Marina del Rey’s the Challenges Foundation suspends operations as organizers look for a new place to dock

By Pat Reynolds

The Emerald takes a crew of military veterans on a voyage into Santa Monica Bay. The Challenges Foundation is unable to resume its therapy efforts until they can find a new place to dock the vintage sailboat. Photo by Pat Reynolds

The Emerald takes a crew of military veterans on a voyage into Santa Monica Bay. The Challenges Foundation is unable to resume its therapy efforts until they can find a new place to dock the vintage sailboat.
Photo by Pat Reynolds

It is a powerful thing to be out on the open water with men who have returned from war broken by its horrors.

Marina del Rey’s nonprofit Challenges Foundation provides alternative post-traumatic stress disorder therapy in the form of a 1924 wooden sailboat called Emerald. Like the men and women the organization serves, the Emerald is a work in progress — a strong, hard-traveled fighter imbued with both beautiful and tragic experiences.

The Emerald was once left for dead at the bottom of King Harbor in Redondo Beach and has been inches away from abandonment and destruction more than a few times in its 91 years, but it sails on. That makes the Emerald perfect for its current mission. The non-profit, all-volunteer Challenges Foundation has carried crews of wounded, blind and formerly homeless military veterans invited through the West L.A. and Long Beach V.A. hospitals.

Recently I was invited aboard the stoic 55-foot yawl to take part in a day sail organized for a group of vets from the West L.A. V.A.’s transitional housing program. I arrived at the docks outside the Santa Monica Windjammers Yacht Club and soon met the nine former soldiers. They were mostly a quiet bunch, maybe even detached in this setting. One older man with a thick beard insisted he not be photographed or touched, while some of the others jumped on the tasks at hand — relishing the personal effort and teamwork that sailing an old boat involves.

As we sailed into the Santa Monica Bay in a pleasant 12-knot breeze, I sat on the coach-roof and had a conversation with Blade, an ex-Marine in his 30s. As a combat medic, he witnessed the uncensored realities of war. Blade told me it was programs like this one and Saddles for Soldiers (therapy involving horses) that’s helped him with his PTSD more than anything else.

Blade isn’t alone — there’s a long line of combat vets who praise the program, crediting it with helping them acclimate back into society and assisting them in the long road to normalcy. One participant who did not wish to be named said after a trip: “This is the first opportunity that I’ve had since I’ve gotten out of the service that I’ve actually enjoyed being out and being around other people.”

The Challenges Foundation, however, is facing a life-and-death struggle of its own.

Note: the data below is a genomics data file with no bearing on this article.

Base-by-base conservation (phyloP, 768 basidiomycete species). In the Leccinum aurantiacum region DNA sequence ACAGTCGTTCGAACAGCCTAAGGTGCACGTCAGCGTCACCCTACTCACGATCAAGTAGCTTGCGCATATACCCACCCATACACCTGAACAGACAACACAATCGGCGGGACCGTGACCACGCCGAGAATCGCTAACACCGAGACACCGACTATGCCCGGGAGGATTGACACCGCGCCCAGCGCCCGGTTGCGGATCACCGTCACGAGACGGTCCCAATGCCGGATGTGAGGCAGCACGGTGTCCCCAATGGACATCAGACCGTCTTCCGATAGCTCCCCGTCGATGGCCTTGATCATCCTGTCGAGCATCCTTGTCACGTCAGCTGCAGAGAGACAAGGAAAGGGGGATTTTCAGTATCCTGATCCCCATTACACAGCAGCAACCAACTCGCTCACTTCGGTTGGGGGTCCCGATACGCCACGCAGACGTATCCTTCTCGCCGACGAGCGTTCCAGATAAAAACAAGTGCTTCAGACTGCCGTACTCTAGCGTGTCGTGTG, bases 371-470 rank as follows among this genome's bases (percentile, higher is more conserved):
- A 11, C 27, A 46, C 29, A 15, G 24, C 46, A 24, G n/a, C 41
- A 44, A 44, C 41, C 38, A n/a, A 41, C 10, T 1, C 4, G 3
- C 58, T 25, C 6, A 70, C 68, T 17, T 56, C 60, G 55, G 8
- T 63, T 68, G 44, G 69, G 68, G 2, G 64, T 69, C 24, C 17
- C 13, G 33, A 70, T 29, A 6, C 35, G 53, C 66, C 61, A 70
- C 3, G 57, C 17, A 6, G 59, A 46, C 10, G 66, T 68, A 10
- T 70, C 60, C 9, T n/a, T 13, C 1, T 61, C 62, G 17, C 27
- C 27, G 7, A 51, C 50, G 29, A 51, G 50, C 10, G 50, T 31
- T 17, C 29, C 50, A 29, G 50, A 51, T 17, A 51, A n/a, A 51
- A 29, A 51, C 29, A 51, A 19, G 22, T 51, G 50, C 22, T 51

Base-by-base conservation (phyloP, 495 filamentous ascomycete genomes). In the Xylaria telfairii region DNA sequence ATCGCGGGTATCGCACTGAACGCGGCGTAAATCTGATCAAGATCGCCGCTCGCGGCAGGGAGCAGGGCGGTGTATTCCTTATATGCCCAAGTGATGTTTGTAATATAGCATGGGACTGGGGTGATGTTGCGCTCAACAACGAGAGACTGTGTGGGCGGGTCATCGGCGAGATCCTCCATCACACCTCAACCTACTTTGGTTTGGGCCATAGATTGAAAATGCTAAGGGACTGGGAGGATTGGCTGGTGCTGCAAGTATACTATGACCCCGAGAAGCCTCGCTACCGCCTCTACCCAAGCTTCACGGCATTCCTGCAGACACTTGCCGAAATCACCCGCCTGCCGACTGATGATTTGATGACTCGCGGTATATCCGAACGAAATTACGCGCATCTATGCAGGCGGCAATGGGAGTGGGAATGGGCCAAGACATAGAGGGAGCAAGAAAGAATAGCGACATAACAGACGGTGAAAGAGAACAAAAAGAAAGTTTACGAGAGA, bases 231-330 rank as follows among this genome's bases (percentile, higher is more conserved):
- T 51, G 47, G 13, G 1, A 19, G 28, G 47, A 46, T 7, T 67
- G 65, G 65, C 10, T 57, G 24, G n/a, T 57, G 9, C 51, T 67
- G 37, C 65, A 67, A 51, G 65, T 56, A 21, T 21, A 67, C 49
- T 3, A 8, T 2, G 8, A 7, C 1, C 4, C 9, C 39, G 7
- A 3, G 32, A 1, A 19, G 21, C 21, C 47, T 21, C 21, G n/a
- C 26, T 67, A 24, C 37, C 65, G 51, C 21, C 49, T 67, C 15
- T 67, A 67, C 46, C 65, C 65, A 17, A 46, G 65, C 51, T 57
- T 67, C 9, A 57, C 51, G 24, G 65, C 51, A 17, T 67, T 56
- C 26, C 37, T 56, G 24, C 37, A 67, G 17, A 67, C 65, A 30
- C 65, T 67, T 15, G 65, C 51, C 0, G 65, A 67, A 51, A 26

Though there is no shortage of people to serve — nearly 400 men and women from a variety of organizations sailed the Emerald last year — the foundation is having trouble affording a slip for the boat and paying the costs associated with a charity. The Emerald previously occupied a rent-free L.A. County-owned slip in Marina del Rey but was evicted, its founders say. Now the Emerald is homeless.

David Scheinfarb, a local L.A. County Sheriff’s Dept. deputy and himself a military veteran, runs the Challenges Foundation with the unwavering support of his wife Inge. The couple says they have given a substantial amount of their time and money to the project — an effort they believe is helping people — but jeopardy looms large for the nonprofit as the summer boating season arrives.

“We’re bouncing around trying to figure out what we’re going to do and how we’re going to make this program work,” David Scheinfarb said.

About two weeks ago, David Scheinfarb was forced to anchor the historic vessel alongside some derelict boats past the Marina del Rey break wall, in the open ocean. All of the programs are suspended while they figure out how to keep the foundation from sinking — literally and figuratively. In a recent big sea, the Emerald broke free from her anchor and had to be rescued 10 feet from the surf line. Her anchor and rode were jettisoned during the rescue and now the boat is worse off than before, as an anchor is something of a nautical limb.

“If we had a dock-space, the need for money wouldn’t be so great,” said Inge, who crunches the numbers for the organization. “Ideally what would be good is if Beaches and Harbors allowed us to come back to [one of their] docks on a temporary basis. Then we could work on finding a permanent dock space.”

The Scheinfarbs hope county officials can reserve a small place for the Challenges Foundation in their plans for redevelopment of Marina del Rey harbor.

“For the long range we’d love to see the county allocate a dedicated dock for nonprofits,” Inge Scheinfarb said. “Have some type of check-in service where there are requirements, so it’s not used as a storage area.”

The trip I took with the veterans was a moving experience. To be with men who have come out broken on the other side of violent combat and watch as others try and help, is a powerful thing to see. Sailing is a particularly effective vehicle for this brand of therapy. It allows those who need peace to sit and be calm but it also is perfect for those who need to stay busy, focus on a job and connect with others.

“We take out everyone for free,” Inge Scheinfarb said. “Nobody running the organization is getting anything out of this except a sense of satisfaction that we’re doing the right
thing.”